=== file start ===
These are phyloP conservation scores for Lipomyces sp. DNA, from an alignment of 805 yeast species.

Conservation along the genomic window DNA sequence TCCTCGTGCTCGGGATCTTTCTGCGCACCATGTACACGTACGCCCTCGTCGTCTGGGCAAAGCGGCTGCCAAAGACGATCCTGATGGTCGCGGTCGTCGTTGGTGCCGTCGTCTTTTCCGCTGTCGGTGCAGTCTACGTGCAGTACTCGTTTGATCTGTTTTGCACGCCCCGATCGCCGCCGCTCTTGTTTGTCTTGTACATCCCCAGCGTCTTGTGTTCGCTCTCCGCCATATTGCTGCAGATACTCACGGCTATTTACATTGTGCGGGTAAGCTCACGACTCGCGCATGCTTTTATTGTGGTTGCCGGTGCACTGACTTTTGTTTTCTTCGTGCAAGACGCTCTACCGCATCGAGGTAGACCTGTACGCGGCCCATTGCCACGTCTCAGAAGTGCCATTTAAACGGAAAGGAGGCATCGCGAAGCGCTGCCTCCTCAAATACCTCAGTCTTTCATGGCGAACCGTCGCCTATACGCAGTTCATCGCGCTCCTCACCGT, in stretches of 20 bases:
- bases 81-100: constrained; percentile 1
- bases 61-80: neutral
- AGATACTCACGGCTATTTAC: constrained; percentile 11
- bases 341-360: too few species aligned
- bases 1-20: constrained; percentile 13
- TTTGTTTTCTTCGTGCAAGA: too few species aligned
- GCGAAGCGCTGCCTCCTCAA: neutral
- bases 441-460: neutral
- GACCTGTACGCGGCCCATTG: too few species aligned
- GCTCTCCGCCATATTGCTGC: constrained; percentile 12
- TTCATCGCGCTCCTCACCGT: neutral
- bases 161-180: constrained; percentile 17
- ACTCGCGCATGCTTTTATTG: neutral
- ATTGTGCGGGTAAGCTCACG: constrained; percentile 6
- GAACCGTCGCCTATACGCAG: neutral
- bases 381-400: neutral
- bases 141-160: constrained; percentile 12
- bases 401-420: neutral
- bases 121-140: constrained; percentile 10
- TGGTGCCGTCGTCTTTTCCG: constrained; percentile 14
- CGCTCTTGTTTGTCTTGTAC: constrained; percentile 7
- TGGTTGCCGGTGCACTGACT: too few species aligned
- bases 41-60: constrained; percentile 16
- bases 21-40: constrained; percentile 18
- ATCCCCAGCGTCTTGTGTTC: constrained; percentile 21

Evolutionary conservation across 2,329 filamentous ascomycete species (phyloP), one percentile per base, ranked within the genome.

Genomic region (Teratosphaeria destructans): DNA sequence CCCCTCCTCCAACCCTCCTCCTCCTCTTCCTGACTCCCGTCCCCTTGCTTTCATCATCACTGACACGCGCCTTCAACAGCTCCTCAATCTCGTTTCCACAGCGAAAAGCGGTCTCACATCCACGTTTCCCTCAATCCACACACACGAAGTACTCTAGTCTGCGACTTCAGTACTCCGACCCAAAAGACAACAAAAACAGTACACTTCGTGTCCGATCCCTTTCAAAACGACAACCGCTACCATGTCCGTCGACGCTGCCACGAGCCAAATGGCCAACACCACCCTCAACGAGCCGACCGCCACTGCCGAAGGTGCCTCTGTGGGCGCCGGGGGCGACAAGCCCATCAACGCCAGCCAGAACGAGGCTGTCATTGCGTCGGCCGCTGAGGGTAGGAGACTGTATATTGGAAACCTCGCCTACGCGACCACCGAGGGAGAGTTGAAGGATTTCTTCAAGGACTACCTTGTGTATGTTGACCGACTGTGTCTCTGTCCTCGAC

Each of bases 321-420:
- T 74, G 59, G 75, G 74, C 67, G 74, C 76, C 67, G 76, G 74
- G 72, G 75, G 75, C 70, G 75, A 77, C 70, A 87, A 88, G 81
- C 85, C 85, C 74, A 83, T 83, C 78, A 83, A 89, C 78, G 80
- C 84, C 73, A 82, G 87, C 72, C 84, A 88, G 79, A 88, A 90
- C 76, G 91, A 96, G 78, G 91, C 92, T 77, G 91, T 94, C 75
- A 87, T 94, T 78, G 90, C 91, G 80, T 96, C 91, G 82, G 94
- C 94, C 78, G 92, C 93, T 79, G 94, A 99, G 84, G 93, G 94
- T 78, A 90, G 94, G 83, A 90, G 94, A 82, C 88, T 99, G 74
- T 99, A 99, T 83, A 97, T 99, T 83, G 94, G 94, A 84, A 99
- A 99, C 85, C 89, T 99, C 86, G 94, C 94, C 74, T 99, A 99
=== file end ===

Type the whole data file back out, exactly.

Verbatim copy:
These are phyloP conservation scores for Lipomyces sp. DNA, from an alignment of 805 yeast species.

Conservation along the genomic window DNA sequence TCCTCGTGCTCGGGATCTTTCTGCGCACCATGTACACGTACGCCCTCGTCGTCTGGGCAAAGCGGCTGCCAAAGACGATCCTGATGGTCGCGGTCGTCGTTGGTGCCGTCGTCTTTTCCGCTGTCGGTGCAGTCTACGTGCAGTACTCGTTTGATCTGTTTTGCACGCCCCGATCGCCGCCGCTCTTGTTTGTCTTGTACATCCCCAGCGTCTTGTGTTCGCTCTCCGCCATATTGCTGCAGATACTCACGGCTATTTACATTGTGCGGGTAAGCTCACGACTCGCGCATGCTTTTATTGTGGTTGCCGGTGCACTGACTTTTGTTTTCTTCGTGCAAGACGCTCTACCGCATCGAGGTAGACCTGTACGCGGCCCATTGCCACGTCTCAGAAGTGCCATTTAAACGGAAAGGAGGCATCGCGAAGCGCTGCCTCCTCAAATACCTCAGTCTTTCATGGCGAACCGTCGCCTATACGCAGTTCATCGCGCTCCTCACCGT, in stretches of 20 bases:
- bases 81-100: constrained; percentile 1
- bases 61-80: neutral
- AGATACTCACGGCTATTTAC: constrained; percentile 11
- bases 341-360: too few species aligned
- bases 1-20: constrained; percentile 13
- TTTGTTTTCTTCGTGCAAGA: too few species aligned
- GCGAAGCGCTGCCTCCTCAA: neutral
- bases 441-460: neutral
- GACCTGTACGCGGCCCATTG: too few species aligned
- GCTCTCCGCCATATTGCTGC: constrained; percentile 12
- TTCATCGCGCTCCTCACCGT: neutral
- bases 161-180: constrained; percentile 17
- ACTCGCGCATGCTTTTATTG: neutral
- ATTGTGCGGGTAAGCTCACG: constrained; percentile 6
- GAACCGTCGCCTATACGCAG: neutral
- bases 381-400: neutral
- bases 141-160: constrained; percentile 12
- bases 401-420: neutral
- bases 121-140: constrained; percentile 10
- TGGTGCCGTCGTCTTTTCCG: constrained; percentile 14
- CGCTCTTGTTTGTCTTGTAC: constrained; percentile 7
- TGGTTGCCGGTGCACTGACT: too few species aligned
- bases 41-60: constrained; percentile 16
- bases 21-40: constrained; percentile 18
- ATCCCCAGCGTCTTGTGTTC: constrained; percentile 21

Evolutionary conservation across 2,329 filamentous ascomycete species (phyloP), one percentile per base, ranked within the genome.

Genomic region (Teratosphaeria destructans): DNA sequence CCCCTCCTCCAACCCTCCTCCTCCTCTTCCTGACTCCCGTCCCCTTGCTTTCATCATCACTGACACGCGCCTTCAACAGCTCCTCAATCTCGTTTCCACAGCGAAAAGCGGTCTCACATCCACGTTTCCCTCAATCCACACACACGAAGTACTCTAGTCTGCGACTTCAGTACTCCGACCCAAAAGACAACAAAAACAGTACACTTCGTGTCCGATCCCTTTCAAAACGACAACCGCTACCATGTCCGTCGACGCTGCCACGAGCCAAATGGCCAACACCACCCTCAACGAGCCGACCGCCACTGCCGAAGGTGCCTCTGTGGGCGCCGGGGGCGACAAGCCCATCAACGCCAGCCAGAACGAGGCTGTCATTGCGTCGGCCGCTGAGGGTAGGAGACTGTATATTGGAAACCTCGCCTACGCGACCACCGAGGGAGAGTTGAAGGATTTCTTCAAGGACTACCTTGTGTATGTTGACCGACTGTGTCTCTGTCCTCGAC

Each of bases 321-420:
- T 74, G 59, G 75, G 74, C 67, G 74, C 76, C 67, G 76, G 74
- G 72, G 75, G 75, C 70, G 75, A 77, C 70, A 87, A 88, G 81
- C 85, C 85, C 74, A 83, T 83, C 78, A 83, A 89, C 78, G 80
- C 84, C 73, A 82, G 87, C 72, C 84, A 88, G 79, A 88, A 90
- C 76, G 91, A 96, G 78, G 91, C 92, T 77, G 91, T 94, C 75
- A 87, T 94, T 78, G 90, C 91, G 80, T 96, C 91, G 82, G 94
- C 94, C 78, G 92, C 93, T 79, G 94, A 99, G 84, G 93, G 94
- T 78, A 90, G 94, G 83, A 90, G 94, A 82, C 88, T 99, G 74
- T 99, A 99, T 83, A 97, T 99, T 83, G 94, G 94, A 84, A 99
- A 99, C 85, C 89, T 99, C 86, G 94, C 94, C 74, T 99, A 99